MetroPCS Communications Inc., which agreed to merge with T-Mobile USA Inc. last month, rose 5 percent after a Guggenheim Securities LLC analyst said Sprint Nextel Corp. may make a counteroffer for the company.
Sprint could bid $12 to $13 a share for MetroPCS within the next four weeks, Shing Yin, a Guggenheim analyst in New York, said today in a report. Sprint extended its deadline yesterday for a proxy statement relating to a separate deal with Japan’s Softbank Corp. That move supports the idea that Sprint is preparing a MetroPCS bid, Yin said in his report.
MetroPCS gained 5 percent to close at $10.65 in New York, the biggest one-day jump since Oct. 2. The shares are up 23 percent this year.
The company agreed last month to merge with Deutsche Telekom AG’s T-Mobile USA division. Under the deal, the German parent company will hold 74 percent of the combined entity and pay MetroPCS shareholders $1.5 billion in cash.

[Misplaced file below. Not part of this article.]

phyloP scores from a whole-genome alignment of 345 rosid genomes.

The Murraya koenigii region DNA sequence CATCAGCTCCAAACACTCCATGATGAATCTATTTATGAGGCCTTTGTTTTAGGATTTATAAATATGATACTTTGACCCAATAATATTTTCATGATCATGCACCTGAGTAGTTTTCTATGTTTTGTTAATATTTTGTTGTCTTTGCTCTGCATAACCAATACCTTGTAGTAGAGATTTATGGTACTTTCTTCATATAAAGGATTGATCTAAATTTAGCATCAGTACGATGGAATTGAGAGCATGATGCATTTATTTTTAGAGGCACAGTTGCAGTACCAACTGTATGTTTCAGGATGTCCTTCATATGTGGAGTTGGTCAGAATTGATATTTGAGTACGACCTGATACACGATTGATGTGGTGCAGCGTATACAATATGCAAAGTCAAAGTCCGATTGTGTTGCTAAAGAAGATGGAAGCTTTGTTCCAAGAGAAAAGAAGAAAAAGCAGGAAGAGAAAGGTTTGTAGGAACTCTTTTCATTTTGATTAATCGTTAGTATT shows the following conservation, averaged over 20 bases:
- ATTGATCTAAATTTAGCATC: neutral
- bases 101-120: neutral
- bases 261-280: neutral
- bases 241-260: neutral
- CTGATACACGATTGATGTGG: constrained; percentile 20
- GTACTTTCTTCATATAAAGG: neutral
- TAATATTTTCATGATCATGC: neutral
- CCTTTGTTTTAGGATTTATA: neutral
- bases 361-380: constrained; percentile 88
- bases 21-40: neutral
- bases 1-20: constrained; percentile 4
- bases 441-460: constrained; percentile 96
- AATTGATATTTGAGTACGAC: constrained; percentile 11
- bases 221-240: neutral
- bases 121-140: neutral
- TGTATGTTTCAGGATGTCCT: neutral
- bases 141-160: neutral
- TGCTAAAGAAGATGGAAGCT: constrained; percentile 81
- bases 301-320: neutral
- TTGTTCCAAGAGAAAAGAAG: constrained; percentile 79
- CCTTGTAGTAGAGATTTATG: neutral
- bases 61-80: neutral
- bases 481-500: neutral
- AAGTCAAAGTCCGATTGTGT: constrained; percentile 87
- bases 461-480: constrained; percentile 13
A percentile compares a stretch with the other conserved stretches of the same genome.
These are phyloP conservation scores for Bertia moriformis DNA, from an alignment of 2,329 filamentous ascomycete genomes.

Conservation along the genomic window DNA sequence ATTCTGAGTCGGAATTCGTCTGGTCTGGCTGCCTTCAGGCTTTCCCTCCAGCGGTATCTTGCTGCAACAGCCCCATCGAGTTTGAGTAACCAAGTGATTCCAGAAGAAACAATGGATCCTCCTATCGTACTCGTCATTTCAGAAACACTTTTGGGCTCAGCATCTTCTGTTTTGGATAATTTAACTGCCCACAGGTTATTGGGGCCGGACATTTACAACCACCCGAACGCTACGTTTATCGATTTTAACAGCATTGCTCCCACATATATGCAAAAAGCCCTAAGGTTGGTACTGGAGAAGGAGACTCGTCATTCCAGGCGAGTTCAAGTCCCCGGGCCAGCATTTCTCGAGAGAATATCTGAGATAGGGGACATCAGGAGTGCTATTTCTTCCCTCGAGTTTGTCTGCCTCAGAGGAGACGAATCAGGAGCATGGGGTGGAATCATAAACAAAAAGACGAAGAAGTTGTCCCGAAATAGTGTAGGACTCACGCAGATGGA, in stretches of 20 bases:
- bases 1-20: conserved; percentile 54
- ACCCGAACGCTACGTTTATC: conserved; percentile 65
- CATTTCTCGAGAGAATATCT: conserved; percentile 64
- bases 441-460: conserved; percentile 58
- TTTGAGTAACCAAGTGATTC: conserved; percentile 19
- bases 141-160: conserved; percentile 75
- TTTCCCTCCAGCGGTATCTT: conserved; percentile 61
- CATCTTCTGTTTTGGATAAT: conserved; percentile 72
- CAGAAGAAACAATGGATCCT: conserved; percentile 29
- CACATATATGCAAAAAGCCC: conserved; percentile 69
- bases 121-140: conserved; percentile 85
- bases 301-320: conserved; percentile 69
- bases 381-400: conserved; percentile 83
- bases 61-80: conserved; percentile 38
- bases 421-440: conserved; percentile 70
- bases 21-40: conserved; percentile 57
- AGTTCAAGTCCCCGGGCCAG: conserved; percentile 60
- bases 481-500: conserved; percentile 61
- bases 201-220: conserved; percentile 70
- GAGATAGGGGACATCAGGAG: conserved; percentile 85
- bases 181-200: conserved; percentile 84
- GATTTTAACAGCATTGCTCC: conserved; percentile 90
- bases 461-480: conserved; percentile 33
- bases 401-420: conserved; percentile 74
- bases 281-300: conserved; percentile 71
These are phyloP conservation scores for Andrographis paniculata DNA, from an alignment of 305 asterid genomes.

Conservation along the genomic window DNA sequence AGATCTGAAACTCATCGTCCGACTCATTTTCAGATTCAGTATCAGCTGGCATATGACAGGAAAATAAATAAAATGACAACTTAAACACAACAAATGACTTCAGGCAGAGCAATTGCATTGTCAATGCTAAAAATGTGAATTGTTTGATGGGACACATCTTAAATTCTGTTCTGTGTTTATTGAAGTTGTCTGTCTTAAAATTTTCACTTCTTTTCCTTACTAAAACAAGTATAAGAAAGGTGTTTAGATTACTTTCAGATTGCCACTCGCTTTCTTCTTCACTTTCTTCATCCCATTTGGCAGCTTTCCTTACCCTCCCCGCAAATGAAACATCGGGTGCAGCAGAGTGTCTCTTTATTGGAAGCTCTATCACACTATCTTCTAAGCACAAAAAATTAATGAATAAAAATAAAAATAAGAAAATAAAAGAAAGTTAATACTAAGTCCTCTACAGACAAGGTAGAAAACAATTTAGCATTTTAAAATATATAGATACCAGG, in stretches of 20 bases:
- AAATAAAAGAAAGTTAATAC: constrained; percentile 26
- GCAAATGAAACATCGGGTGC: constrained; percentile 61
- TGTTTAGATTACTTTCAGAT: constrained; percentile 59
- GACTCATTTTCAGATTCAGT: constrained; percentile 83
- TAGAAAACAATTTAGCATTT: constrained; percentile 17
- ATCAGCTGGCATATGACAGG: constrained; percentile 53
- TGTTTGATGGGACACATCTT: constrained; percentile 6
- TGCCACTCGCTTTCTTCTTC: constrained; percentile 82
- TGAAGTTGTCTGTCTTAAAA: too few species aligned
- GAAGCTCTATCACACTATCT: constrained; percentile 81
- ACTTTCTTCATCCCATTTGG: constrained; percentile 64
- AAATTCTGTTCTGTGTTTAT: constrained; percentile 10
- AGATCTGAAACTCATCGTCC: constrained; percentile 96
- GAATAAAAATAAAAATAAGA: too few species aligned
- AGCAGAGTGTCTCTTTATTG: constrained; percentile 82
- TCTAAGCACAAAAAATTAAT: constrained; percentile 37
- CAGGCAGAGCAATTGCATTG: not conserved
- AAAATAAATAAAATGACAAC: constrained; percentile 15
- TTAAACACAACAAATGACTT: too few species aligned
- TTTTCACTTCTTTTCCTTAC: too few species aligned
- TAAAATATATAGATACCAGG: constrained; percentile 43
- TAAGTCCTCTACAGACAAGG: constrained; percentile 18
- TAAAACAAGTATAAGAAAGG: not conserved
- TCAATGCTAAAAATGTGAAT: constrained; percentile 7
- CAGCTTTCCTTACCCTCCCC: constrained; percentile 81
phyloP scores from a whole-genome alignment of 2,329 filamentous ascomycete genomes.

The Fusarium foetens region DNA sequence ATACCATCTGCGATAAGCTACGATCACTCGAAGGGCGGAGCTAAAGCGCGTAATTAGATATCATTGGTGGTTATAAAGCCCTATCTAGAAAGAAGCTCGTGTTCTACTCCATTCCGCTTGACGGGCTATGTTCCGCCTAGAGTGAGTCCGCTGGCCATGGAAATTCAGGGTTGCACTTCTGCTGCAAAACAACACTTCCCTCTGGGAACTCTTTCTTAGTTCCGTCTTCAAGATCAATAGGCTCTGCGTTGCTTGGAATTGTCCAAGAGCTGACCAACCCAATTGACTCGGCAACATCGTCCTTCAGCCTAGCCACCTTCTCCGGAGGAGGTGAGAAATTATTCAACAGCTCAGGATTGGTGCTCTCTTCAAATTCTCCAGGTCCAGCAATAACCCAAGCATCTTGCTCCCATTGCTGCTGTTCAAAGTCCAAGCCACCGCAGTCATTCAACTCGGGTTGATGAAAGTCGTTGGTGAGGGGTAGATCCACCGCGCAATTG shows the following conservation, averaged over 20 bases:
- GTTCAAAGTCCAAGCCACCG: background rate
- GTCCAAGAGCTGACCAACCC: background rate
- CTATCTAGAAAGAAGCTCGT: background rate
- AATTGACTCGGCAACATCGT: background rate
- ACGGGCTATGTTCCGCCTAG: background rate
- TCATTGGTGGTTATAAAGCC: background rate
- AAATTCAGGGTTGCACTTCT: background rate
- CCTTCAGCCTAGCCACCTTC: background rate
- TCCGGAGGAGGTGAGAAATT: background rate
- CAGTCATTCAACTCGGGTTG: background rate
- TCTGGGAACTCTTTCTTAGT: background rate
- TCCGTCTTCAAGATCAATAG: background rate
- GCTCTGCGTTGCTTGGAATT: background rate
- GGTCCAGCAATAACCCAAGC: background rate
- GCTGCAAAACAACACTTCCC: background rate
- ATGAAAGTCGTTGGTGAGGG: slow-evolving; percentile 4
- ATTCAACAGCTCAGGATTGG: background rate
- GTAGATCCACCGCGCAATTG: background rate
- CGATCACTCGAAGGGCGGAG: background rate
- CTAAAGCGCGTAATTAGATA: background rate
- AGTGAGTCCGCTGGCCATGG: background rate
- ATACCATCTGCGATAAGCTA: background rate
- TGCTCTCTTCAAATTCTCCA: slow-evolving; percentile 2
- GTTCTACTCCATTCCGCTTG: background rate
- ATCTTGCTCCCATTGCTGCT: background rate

The new company would have 42.5 million subscribers, or about 11.7 percent of the U.S. wireless market, according to data compiled by Bloomberg. Sprint, the third-largest provider, has 15.2 percent. The two biggest carriers in the industry, Verizon Wireless and AT&T Inc., have a combined 58.5 percent of the market.
Hard to Match?
If Sprint makes an offer, Deutsche Telekom may struggle to offer better terms, Yin said.
“To counter a $13 per share bid from Sprint, if that were to occur, we estimate DT would have to give 43 percent to 47 percent of the combined company to PCS shareholders -- likely a tough proposition for DT shareholders to accept,” Yin said in an e-mail.
Sprint also may have delayed its Softbank filing for other reasons, such as a transaction with Clearwire Corp., Yin said. Sprint is the biggest investor and customer for Clearwire, an unprofitable company building a nationwide wireless network. Clearwire shares jumped 5 percent to close at $2.32 today.
The MetroPCS gain follows a slump in the shares since the Deutsche Telekom deal was signed. Before today, MetroPCS shares had fallen more than 23 percent since early October.